Do you know I hear so much because I'm in the online like online business, digital marketing space, and there's so much of like, people throw around the phrase fake it till you make it. And I'm like, you really can't do that in podcasting. I mean, it's not like, if you're not passionate about it in episode one, you can be nervous. And you could maybe not be as confident in your voice or your strategy or how you're, you're fumbling with microphones, y'all, Jordan and I like we had a whole tech thing going on before we started recording. So it's, it's way past episode one, that you still have challenges with your equipment sometimes or the fact that there's a lot of service literally right outside my house at this moment. And it's like, because I'm so passionate about it, because I wanted to to have this conversation with Jordan today. I still made it happen. And it's not something that you can fake. And I think that if you are having those feelings of oh, I have to record my podcast or I don't like it's usually not podcasting in general. That's that they're struggling with. It's the type of podcasting. And a lot of people get into podcasting. And they compare what they want to do to other shows, I mean, three hour long shows or interviews with four or five people or in studios that like they have this kind of one track mind one frame of how podcasting should be based on the shows that they listen to. And I'm here to tell you all okay, here's, here's the true secret to podcasting. You can do whatever you want. It's so true. When people start getting frustrated with their podcast, it's usually not that they hate podcasting, or they're not a good podcaster. It's just that maybe they need to reevaluate the format that they've chosen, or the length of their podcasts. Like there's a lot of different factors that could come into play. Or also,Jordan:
maybe you need to take a break. Pod fatigue is a real thing. Yeah. And it can be exhausting, especially for people that are doing the weekly podcast. Yeah, I mean, this is a weekly podcast. And for me, it's kind of a new thing. Because my podcast is bi weekly. I do it every other week, because I have boundaries with my podcast. Yes. And honestly, even then sometimes I get really tired. And I'm just like, oh, man, I don't want to edit this episode. I don't feel like it. I want to take a break. And you will feel so much better. If you just take like a little bit of time off, maybe do some content planning? Absolutely. We all need just a little bit of rest.Krystal:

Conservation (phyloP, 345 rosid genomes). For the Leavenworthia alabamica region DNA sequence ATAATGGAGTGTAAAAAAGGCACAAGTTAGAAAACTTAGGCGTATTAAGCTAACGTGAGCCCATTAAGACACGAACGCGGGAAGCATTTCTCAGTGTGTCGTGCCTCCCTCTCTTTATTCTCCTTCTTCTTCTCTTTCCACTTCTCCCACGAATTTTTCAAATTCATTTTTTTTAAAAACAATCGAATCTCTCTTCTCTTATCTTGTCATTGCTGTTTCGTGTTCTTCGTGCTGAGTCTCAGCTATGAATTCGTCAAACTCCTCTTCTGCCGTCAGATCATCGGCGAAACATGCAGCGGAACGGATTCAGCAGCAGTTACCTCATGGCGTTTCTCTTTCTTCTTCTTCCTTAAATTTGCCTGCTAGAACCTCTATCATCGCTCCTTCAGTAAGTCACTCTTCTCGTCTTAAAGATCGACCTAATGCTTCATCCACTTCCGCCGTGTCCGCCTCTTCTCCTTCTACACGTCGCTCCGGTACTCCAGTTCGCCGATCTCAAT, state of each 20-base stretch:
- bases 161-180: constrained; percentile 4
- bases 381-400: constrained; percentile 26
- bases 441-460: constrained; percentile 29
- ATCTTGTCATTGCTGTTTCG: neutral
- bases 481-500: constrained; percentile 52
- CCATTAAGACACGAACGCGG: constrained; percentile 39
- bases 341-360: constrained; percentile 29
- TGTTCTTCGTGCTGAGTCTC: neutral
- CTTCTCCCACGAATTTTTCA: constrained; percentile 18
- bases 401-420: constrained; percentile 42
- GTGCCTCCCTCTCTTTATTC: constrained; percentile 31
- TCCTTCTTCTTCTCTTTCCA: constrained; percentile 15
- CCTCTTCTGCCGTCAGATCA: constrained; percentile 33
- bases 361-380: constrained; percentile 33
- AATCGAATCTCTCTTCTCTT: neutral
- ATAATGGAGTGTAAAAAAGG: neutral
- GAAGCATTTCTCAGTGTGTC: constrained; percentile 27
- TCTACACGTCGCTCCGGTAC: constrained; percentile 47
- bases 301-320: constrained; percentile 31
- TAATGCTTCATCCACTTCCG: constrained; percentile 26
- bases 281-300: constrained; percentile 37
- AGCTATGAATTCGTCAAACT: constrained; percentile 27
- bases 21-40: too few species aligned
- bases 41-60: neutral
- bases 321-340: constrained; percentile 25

Exactly. And I think for those of you that maybe you've been podcasting for six months or a year, and you're like, I just you know, like, the whole question today is all about how do you keep coming up with new ideas. If you feel like you've hit a content wall, I think taking a break can actually revitalize and rejuvenate that relationship you have with your podcast. If you take a pause, like maybe you in the first season and you say I'm going to come back in a month in two months, like however long it is for you that you need to take a break. But you come back to it with fresh eyes and you're like, oh my gosh, I have so many fresh ideas or I have just a new perspective. And maybe that's when you make those changes because I do have people that will come to me and they say, Okay, I've been doing a solo show. I think I want to do interviews now. But how do I do that? Like they're scared. They think that their audience is gonna come after them with pitchforks and say what did you do like you You changed our Favorite thing now, you know, but it's usually not the case most audiences are pretty flexible. They just, they come to you for who you are and what you have to deliver. And yes, you may lose some people along the way. But at the end of the day, I think showing up and creating something that you are passionate about, and that brings you a lot of joy is what's going to sustain you and your podcasting journey for the long haul.Jordan:
Another way to keep your podcasts interesting for your audience is to ask them what they want you to do episodes on running an audience survey is a great way I do that all the time for my bedtime podcast. And I asked them, What stories do you want to hear more of? And they will tell me I want more myths and legends? I want more fairy tales? Can you please do Pride and Prejudice. And honestly, those episodes where I've listened to the audience, those episodes do so well, because it's what the people want.Krystal:
I love surveys, I love them. And I'm not the type of person that's walking around with a clipboard, like those kinds of surveys. But I will say that over time, I've tried many different things. I've tried just an Instagram story with like option A option B, I've tried full blown surveys that I've created in Google Forms, I have sent emails to my list and say, hey, you know, reply back, if you're interested in this thing, I have a Facebook group, there's a lot of different ways that you can create ways to engage with your audience. But if you're listening to this, and you feel a little overwhelmed, you're like, that's a lot of options go with where you have the biggest reach, or the highest amount of engagement with your audience. Because at the end of the day, feedback from two people is better than no feedback at all. It is so priceless, Jordan, I mean, is it just everything whenever you're like, Oh, thank God, I don't have to think of 20 new topics now, because they gave me exactly what they want.Jordan:
That is so true. I did a survey through Typeform. And I also did a survey through Google Forms, which I actually really liked the Google Forms one better, it was just more simple and streamlined. And it auto populates into my Google Docs, which is great. So yes, I actually was doing a content planning session just last week. And it was so great, because I just went and opened up my form. And I was just scrolling through my survey answers and seeing what people were asking for seeing what types of stories people were asking for. And it just made the planning process so much easier, because I was able to be like, okay, like the Wizard of Oz has been asked for a million times like I have to do it now.Krystal: